This desolate Georgia highway is swallowed in kudzu. Deep green vines have overtaken acres of pines. The avalanches of leaves spill into ditches.
I don’t hate kudzu. Certainly, I know it’s a noxious weed. But so are white clovers and creeping thistles, and I kind of like them, too. Also, I’ve always wondered why we call some flowers weeds but not others.
I will forever remember one childhood summer, when I planted purple kudzu flowers into a shoebox of potting soil, purely out of curiosity. Afterwhich the Baptist Women’s Bible Study Brigade sentenced me to public execution.
Kudzu was the devil’s work, they said. I never got a fair trial.
This road is the perfect place to see flowering vines that grow in all directions, like nests of copperheads, swallowing everything. I’ll bet if vehicles quit driving this route the vines would eat the old highway.
Kudzu has a bad name, so I’ve always been forced to admire it in secret. To me, the flowers look like something from Eden, and a hillside of leaves is beautiful.
I sincerely hope the ladies’ Bible study group isn’t reading this.
The Japanese vine was officially introduced to the U.S. at Philadelphia’s World’s Fair in 1876. This was the same fair that unveiled an enormous iron-and-copper French sculpture that would later be nicknamed “the Statue of Liberty.”
The Japanese pavilion displayed exotic East Asian things like ceramics, archeological artifacts, Japanese magnolias, cinnamon-bark crepe myrtles, and a floor show featuring Tony Orlando.
Also, a small decorative vine with a purple flower.
But nobody paid attention to kudzu until 60 years later when dust storms started browbeating the prairies of Kansas, Oklahoma, Texas, New Mexico, and Colorado. The government turned to kudzu for salvation. Congress announced that kudzu would end erosion by stabilizing soil. And they paid eight bucks per acre to anyone who planted it.
Eight bucks during the Depression was serious cash. People planted the stuff wherever they could shove it.
The highway kudzu I’m looking at right now, however, was probably planted by railway companies, put here to beautify barren hillsides, clear-cut forests, and places where engineers blasted into the bedrock to lay new tracks.
There’s also a chance our great grannies planted some of this stuff.
Americans were CUH-ray-zee for kudzu. Back in the day, they had kudzu-planting contests, kudzu beauty pageants, kudzu picnics, and even a Kudzu Club of America with 20,000 members. The club’s mission was to plant 8 million acres of it.
And you will swear I’m making this next tidbit up, but I’m not. A single kudzu vine grows at the rate of one foot per day. That’s half an inch per hour.
Old-timers still call the stuff “mile-a-minute vine,” or “foot-a-night vine.” And even though most Baptist women hate the plant—and I mean REALLY hate it—kudzu actually has a few pros.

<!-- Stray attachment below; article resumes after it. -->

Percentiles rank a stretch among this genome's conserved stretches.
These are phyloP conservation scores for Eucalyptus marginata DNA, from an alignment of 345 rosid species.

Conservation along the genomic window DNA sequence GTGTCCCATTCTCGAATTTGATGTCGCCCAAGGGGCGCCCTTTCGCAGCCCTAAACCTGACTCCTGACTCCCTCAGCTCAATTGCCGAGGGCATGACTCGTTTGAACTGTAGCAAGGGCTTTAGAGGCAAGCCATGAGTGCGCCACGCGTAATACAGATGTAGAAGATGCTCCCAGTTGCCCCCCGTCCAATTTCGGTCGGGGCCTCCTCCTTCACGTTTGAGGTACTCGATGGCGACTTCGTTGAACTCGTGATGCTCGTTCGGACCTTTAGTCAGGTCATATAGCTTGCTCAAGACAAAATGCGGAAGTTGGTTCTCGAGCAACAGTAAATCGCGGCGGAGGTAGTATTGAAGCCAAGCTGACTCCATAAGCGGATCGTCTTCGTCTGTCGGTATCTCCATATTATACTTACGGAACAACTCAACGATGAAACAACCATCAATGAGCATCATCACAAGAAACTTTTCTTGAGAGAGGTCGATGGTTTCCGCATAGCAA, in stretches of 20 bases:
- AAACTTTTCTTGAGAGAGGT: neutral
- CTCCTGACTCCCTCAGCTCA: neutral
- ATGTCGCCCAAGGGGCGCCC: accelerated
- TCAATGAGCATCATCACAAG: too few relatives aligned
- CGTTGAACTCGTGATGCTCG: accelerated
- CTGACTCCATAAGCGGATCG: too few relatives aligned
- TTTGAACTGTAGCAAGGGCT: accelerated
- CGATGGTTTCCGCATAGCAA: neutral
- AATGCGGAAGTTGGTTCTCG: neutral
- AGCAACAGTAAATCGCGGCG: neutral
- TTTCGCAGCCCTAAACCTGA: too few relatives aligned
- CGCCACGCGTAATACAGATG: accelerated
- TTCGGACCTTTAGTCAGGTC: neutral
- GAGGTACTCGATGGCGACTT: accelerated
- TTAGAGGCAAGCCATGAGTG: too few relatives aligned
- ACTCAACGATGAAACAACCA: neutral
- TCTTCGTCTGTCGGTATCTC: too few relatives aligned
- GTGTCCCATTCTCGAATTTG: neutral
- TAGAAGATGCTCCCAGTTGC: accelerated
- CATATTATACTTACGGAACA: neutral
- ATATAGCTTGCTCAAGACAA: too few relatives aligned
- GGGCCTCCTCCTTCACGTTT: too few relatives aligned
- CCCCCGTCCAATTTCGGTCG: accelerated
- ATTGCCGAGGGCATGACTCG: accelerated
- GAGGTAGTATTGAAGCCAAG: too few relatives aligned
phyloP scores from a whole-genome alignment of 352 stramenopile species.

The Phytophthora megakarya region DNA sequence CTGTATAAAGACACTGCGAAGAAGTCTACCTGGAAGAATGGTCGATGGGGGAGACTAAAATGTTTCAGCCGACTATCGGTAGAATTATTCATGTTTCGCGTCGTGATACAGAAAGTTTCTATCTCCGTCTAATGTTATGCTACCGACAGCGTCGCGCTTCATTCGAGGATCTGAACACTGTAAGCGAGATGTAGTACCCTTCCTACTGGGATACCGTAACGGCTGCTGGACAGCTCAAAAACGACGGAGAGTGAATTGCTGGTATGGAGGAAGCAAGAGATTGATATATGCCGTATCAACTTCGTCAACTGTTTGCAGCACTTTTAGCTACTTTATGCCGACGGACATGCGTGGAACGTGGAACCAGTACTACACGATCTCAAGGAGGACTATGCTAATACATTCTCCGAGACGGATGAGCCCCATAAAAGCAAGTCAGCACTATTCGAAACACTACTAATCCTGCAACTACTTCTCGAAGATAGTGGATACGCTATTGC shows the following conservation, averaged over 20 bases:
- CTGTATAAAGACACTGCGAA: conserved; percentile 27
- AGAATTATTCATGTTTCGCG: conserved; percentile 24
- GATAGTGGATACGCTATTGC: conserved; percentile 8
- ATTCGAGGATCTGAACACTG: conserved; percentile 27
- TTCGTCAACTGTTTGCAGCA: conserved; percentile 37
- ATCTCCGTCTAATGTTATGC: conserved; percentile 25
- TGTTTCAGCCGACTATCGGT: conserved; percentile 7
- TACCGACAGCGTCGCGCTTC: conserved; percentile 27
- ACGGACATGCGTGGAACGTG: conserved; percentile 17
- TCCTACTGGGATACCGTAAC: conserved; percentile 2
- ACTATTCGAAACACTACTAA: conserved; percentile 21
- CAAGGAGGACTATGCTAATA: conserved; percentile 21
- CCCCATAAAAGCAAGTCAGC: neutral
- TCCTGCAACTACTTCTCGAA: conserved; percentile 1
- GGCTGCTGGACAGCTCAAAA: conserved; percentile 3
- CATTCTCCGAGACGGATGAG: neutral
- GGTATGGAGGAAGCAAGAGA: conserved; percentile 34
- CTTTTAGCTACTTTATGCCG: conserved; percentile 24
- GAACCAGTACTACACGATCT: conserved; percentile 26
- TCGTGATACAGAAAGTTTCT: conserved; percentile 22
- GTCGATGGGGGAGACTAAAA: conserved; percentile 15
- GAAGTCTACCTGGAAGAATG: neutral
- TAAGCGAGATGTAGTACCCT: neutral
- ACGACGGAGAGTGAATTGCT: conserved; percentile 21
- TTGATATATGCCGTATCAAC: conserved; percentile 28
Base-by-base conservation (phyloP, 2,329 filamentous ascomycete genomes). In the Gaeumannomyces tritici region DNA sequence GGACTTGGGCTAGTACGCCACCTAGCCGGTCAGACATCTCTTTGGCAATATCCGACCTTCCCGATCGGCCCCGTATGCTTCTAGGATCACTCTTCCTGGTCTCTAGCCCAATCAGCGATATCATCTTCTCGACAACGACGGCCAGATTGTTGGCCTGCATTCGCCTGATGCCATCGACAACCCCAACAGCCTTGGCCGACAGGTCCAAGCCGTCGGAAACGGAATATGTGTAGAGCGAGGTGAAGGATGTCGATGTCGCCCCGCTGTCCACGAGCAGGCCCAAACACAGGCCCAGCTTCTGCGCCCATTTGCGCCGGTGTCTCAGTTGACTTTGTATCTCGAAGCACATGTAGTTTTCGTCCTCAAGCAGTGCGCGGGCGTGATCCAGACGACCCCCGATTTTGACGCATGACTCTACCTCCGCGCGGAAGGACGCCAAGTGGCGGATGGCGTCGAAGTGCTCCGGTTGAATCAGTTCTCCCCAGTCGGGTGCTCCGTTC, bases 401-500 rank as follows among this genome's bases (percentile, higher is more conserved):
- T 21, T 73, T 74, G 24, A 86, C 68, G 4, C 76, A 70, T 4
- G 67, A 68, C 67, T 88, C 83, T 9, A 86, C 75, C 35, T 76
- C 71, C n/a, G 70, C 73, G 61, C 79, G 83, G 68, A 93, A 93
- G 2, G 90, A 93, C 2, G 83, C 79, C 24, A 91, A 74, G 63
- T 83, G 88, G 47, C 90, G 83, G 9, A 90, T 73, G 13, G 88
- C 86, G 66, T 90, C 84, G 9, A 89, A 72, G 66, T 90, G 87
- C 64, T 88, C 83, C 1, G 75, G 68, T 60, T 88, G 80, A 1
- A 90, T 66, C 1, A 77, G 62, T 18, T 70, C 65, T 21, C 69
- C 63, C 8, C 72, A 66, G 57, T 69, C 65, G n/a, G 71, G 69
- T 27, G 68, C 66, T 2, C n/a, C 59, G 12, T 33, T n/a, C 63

The roots contain a bacteria that absorbs nitrogen from the air, then turns it into high-quality plant food. It can feed nearby flora for miles. Some rare gardeners claim that kudzu is actually wonderful stuff. Of course these people are usually crazier than runover cats, too.
For instance, I know an elderly woman named Wanda who always wore a big sunhat and zinc on her nose. She claimed kudzu tea helped her husband overcome alcoholism. She swore by the stuff. Then again, she also believed that Elvis was still alive and hiding in the Rocky Mountains.
Of course most experts agree that kudzu is wicked. It steals sunlight from other plants and smothers them. And a lot of people feel kudzu has destroyed our natural southeastern landscape. This is why the plant is a tender subject with some folks.
If you don’t believe me, just plant some in a shoebox when you’re a kid. Five Baptist women will drag you behind the church and take turns swatting you with pocketbooks.
Then these matronly women will sit you down and explain that kudzu is a curse. They will tell you that it covers approximately 9 million acres in the U.S. Also, you’d better shut your windows at night because it can crawl into bedrooms and choke little boys who leave their dirty dishes in the sink without even rinsing them.
I would never contradict Mama’s study group, because they carry very heavy pocketbooks. But I can tell you that in 2010 the U.S. Forest Service said the vine only covered about 227,000 acres in the U.S. Which is a far cry from 9 million, and a lot less than anyone thought.
Then, the Forest Service drove the final nail into their own coffin when they said kudzu wasn’t wicked. Sure they admitted that it’s bad. But they also said there were worse things out there. Like the Japanese honeysuckle, Japanese knotweed, and pop-country music.
When I look at this invasive vine, I’m swallowed by memories. And that can’t be all bad.
I see childhood summers, and walks through dense forests behind my aunt‘s house, quilted with strange leaves. I remember kudzu mats towering high, and hairy tentacles with fragrant violet flowers.
But above all, when I tour an old highway draped in kudzu, I will forever remember a shoebox filled with potting soil. And several matronly women who scolded me, setting me straight, who warned me to never touch the stuff.
I will also remember the words of an elderly eccentric woman in a sunhat, who pulled me aside that day and whispered:
“God doesn’t make weeds.”
If I go missing, the ladies’ Bible study group did it.